If I don't post much in the next week or two, it's either a) an excellent sign that I'm fully immersed in the world of the book and am incapable of sensible comment. Or b) that I'm not, and am buried under the duvet with the biscuit tin. (Occasional clues as to which is applicable might possibly be available on Twitter.)

In the meantime - I'm definitely sparing a thought and a biscuit for those of you anxiously awaiting New Voices announcements and feedback. So many entries, so much talent - and so much courage for putting it out there. There might only be one winner, but for many people this is the first step on a great journey. My advice is don't be too worried about getting there quickly - just enjoy the scenery and the people you meet on the way.

Wednesday, 15 September 2010

On the go

I'm sure there must be some kind of mathematical-type equation for the phenomenon that occurs when you're desperate to write, when the characters are holding lively, witty, heartfelt conversations in your head and dramatic scenes are presenting themselves vividly every five minutes, and the rest of your life is so busy and full of stuff (workshops, admin, getting your grey roots obliterated in readiness for presenting yourself in public at the annual Mills & Boon author lunch and Toast, sorting out the Home Front in advance of a three day absence etc) that it's virtually impossible. I think it might involve the concept that creativity + inspiration is inversely proportional to opportunity. Or something. (Help me out here, maths genius Ros...)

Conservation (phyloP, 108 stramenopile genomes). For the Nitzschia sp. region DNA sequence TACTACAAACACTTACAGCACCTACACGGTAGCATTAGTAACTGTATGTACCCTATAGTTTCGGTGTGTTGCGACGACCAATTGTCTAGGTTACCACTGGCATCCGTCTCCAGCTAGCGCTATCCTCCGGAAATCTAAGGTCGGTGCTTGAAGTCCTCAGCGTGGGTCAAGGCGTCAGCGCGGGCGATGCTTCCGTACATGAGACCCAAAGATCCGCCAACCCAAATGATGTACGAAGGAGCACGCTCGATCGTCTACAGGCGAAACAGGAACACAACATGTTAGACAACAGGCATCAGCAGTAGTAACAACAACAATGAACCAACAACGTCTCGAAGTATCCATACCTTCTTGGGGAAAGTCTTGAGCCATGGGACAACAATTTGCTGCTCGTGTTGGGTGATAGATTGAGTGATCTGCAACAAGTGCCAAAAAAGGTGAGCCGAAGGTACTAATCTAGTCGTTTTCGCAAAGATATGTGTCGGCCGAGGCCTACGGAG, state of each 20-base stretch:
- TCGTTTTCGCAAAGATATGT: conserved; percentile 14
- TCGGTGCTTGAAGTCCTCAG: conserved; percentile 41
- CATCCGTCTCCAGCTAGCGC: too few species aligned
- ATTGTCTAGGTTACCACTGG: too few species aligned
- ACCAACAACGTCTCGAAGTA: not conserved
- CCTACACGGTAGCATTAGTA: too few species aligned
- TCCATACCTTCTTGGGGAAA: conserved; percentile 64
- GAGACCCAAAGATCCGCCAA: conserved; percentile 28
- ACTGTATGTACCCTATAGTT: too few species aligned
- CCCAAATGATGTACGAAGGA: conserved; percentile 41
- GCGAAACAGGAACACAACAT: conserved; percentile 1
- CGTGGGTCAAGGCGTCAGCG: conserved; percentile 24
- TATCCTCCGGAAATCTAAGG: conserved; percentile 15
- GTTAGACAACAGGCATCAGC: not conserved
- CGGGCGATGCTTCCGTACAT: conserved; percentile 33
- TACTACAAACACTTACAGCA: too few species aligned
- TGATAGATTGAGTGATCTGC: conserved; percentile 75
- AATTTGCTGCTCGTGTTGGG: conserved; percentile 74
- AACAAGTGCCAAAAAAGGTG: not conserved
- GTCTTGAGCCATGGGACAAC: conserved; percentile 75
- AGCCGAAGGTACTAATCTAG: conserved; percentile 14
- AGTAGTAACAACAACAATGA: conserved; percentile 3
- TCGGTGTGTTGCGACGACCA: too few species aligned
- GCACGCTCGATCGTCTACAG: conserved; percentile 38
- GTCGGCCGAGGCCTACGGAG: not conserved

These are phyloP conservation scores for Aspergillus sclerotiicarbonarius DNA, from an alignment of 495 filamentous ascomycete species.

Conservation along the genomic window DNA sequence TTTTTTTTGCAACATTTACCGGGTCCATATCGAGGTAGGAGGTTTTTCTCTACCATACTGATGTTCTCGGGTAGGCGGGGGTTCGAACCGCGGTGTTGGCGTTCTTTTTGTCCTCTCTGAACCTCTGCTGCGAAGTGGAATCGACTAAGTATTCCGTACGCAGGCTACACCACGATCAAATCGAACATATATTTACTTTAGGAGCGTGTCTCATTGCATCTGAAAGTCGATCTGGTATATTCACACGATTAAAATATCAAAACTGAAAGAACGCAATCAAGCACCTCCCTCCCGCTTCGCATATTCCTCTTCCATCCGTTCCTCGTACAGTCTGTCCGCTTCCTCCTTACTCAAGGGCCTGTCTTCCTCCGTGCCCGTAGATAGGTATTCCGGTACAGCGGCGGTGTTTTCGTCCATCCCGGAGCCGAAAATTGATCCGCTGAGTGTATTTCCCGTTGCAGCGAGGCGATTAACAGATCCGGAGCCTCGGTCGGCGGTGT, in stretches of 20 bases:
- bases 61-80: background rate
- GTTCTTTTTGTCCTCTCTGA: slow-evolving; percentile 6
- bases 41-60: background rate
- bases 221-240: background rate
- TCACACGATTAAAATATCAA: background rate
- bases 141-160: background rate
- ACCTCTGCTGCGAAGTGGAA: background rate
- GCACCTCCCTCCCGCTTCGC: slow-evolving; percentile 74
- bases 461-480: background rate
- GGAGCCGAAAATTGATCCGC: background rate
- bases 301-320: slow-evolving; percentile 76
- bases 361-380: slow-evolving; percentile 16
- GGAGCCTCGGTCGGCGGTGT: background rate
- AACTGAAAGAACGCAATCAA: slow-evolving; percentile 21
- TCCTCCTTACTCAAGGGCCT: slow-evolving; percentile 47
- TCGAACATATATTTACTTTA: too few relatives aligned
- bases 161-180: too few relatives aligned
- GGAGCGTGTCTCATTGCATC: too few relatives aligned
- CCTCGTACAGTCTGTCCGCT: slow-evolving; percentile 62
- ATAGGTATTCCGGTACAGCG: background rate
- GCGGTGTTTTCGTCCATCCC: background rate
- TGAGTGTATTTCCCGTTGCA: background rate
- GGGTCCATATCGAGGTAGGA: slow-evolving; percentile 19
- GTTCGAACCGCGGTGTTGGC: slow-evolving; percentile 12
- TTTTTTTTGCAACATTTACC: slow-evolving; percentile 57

Anyway, I'm off to London tomorrow, and I will be taking my laptop to write on the train. Last time I did that I was writing a sex scene in a hot tub on the balcony of an alpine chalet. It all got a bit embarrassing as I was wedged in beside one of those aftershave-scented, iphone-dependent commuter boys, and I KNOW he was reading what was on my screen rather than his spreadsheet of sales figures. This time, to avoid embarrassment all round I have extravagantly invested fifteen of your finest English pounds upgrading to first class, on the basis that the increased space might mean that anyone sitting nearby is out of reading-range, and will probably be far too busy and important and high-powered to be interested anyway. (But just incase, I'm thinking of taking a copy of one of my books. 'Here,' I can say kindly. 'You can read a proper printed version, if you like.')

Back next week with headlines and photos. If I remember to a) pack my camera and b) take it out of my bag at all. Am v v looking forward to being enveloped in M&B sisterhood and talking/drinking/laughing/eating* enough to sustain me through long deadline weeks ahead...